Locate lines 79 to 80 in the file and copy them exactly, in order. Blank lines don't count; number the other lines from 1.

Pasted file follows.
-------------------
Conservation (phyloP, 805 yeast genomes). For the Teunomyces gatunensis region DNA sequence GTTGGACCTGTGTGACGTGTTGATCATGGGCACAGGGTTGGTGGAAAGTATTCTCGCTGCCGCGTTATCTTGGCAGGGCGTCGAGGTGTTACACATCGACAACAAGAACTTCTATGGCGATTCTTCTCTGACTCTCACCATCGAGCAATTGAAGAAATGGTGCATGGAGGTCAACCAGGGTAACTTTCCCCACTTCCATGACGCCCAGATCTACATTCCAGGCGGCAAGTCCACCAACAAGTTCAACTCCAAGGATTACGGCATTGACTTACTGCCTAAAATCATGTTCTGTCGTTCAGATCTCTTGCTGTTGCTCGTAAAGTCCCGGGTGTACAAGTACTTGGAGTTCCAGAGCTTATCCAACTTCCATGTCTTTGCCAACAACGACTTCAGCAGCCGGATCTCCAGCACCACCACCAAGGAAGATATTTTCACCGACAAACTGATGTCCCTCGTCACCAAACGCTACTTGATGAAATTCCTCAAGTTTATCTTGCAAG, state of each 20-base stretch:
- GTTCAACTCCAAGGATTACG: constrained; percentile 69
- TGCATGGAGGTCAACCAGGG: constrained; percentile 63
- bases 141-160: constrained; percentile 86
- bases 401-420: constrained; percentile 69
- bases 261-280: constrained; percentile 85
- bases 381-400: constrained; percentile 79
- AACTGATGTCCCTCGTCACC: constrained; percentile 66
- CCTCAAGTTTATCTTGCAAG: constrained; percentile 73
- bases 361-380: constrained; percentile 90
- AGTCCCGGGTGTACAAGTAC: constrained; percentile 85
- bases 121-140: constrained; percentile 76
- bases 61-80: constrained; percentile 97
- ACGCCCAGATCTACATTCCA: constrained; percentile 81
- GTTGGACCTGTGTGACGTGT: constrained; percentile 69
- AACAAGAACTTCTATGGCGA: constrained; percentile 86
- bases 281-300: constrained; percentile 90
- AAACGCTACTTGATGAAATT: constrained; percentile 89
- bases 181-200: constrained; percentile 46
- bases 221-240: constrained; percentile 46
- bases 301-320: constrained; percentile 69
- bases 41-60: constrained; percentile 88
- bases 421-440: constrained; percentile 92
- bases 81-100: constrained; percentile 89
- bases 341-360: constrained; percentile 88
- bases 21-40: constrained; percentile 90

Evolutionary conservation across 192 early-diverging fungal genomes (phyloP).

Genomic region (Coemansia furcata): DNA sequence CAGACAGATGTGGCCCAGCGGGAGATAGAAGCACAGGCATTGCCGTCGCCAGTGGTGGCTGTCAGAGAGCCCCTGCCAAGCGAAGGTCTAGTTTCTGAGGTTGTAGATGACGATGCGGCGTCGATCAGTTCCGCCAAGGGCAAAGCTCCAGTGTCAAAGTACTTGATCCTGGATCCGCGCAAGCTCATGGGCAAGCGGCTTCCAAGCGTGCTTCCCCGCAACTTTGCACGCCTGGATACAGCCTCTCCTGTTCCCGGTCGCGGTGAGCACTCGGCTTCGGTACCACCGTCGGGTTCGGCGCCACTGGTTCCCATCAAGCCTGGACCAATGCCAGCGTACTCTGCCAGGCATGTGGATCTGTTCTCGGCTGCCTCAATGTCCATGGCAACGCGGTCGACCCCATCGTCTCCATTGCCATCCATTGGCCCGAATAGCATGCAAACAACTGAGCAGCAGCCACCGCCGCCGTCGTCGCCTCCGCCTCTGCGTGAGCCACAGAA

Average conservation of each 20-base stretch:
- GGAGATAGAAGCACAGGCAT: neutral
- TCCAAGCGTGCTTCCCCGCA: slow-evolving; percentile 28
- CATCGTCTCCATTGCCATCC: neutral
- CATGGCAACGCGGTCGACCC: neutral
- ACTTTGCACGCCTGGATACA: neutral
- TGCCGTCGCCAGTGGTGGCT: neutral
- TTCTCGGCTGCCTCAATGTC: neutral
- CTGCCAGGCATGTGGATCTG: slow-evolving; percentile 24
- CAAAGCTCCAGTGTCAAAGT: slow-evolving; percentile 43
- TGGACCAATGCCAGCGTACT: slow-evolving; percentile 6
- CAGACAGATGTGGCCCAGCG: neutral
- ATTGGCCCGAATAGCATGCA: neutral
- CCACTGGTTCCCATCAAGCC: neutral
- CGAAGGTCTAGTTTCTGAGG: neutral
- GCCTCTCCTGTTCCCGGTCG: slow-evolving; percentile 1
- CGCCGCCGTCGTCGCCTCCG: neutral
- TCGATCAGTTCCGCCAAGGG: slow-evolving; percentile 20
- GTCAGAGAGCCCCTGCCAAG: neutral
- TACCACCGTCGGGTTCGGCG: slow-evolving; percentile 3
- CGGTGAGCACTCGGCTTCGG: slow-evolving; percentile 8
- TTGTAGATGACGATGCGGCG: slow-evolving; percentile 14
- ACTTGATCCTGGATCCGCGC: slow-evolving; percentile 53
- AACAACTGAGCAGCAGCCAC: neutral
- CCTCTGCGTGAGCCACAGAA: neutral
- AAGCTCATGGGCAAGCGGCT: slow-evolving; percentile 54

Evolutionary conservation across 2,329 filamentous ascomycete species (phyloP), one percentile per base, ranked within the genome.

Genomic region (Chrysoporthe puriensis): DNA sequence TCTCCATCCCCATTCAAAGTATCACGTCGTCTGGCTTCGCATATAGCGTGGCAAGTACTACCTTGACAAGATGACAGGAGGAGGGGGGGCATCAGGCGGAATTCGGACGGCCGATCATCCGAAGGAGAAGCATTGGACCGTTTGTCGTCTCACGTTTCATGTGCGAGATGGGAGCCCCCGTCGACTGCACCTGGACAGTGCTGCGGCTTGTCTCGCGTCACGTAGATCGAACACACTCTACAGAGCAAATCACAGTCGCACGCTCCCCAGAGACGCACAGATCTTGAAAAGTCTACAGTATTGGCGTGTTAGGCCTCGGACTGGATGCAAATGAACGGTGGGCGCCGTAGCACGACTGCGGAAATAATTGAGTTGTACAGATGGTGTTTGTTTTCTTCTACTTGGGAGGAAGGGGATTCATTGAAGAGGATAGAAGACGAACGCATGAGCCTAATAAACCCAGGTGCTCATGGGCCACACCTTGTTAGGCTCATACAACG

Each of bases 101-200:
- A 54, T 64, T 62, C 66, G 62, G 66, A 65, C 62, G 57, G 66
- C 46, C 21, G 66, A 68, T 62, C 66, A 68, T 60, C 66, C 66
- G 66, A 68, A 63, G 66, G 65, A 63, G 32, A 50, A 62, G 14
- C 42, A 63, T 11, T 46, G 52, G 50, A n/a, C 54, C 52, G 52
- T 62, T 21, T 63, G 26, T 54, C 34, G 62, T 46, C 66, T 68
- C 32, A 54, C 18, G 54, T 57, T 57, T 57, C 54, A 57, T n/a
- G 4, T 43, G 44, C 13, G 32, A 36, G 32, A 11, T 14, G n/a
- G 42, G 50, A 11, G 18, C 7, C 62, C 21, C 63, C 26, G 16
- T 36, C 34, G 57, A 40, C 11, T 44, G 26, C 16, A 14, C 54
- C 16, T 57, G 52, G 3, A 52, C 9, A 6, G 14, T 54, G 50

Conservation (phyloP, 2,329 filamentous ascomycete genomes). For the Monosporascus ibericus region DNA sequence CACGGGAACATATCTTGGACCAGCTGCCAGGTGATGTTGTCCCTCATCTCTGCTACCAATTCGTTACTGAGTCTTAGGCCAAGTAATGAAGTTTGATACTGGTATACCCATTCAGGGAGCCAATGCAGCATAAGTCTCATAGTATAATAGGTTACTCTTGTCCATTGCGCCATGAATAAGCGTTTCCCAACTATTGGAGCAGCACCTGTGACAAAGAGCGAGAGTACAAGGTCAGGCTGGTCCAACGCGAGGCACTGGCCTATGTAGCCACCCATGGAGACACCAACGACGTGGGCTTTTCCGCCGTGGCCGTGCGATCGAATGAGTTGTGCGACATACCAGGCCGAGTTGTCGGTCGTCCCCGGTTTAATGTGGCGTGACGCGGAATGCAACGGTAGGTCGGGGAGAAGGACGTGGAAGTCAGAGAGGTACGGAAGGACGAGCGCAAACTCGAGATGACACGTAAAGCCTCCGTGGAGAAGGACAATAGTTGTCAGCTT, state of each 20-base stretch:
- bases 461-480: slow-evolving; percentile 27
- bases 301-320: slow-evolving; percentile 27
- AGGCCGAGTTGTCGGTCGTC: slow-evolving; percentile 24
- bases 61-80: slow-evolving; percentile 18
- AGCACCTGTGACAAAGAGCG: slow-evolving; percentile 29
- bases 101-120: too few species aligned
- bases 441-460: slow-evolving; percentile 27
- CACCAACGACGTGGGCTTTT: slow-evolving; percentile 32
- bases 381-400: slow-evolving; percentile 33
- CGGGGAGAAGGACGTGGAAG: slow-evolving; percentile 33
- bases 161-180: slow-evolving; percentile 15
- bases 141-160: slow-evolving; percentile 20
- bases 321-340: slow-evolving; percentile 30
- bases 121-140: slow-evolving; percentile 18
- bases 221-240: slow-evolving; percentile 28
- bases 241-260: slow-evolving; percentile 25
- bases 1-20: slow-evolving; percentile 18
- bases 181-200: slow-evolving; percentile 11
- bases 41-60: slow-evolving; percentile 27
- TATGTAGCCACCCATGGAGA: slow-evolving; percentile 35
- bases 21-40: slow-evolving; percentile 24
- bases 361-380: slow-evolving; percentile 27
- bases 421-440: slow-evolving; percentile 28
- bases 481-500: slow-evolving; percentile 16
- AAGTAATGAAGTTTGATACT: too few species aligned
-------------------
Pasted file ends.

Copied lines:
- bases 161-180: slow-evolving; percentile 15
- bases 141-160: slow-evolving; percentile 20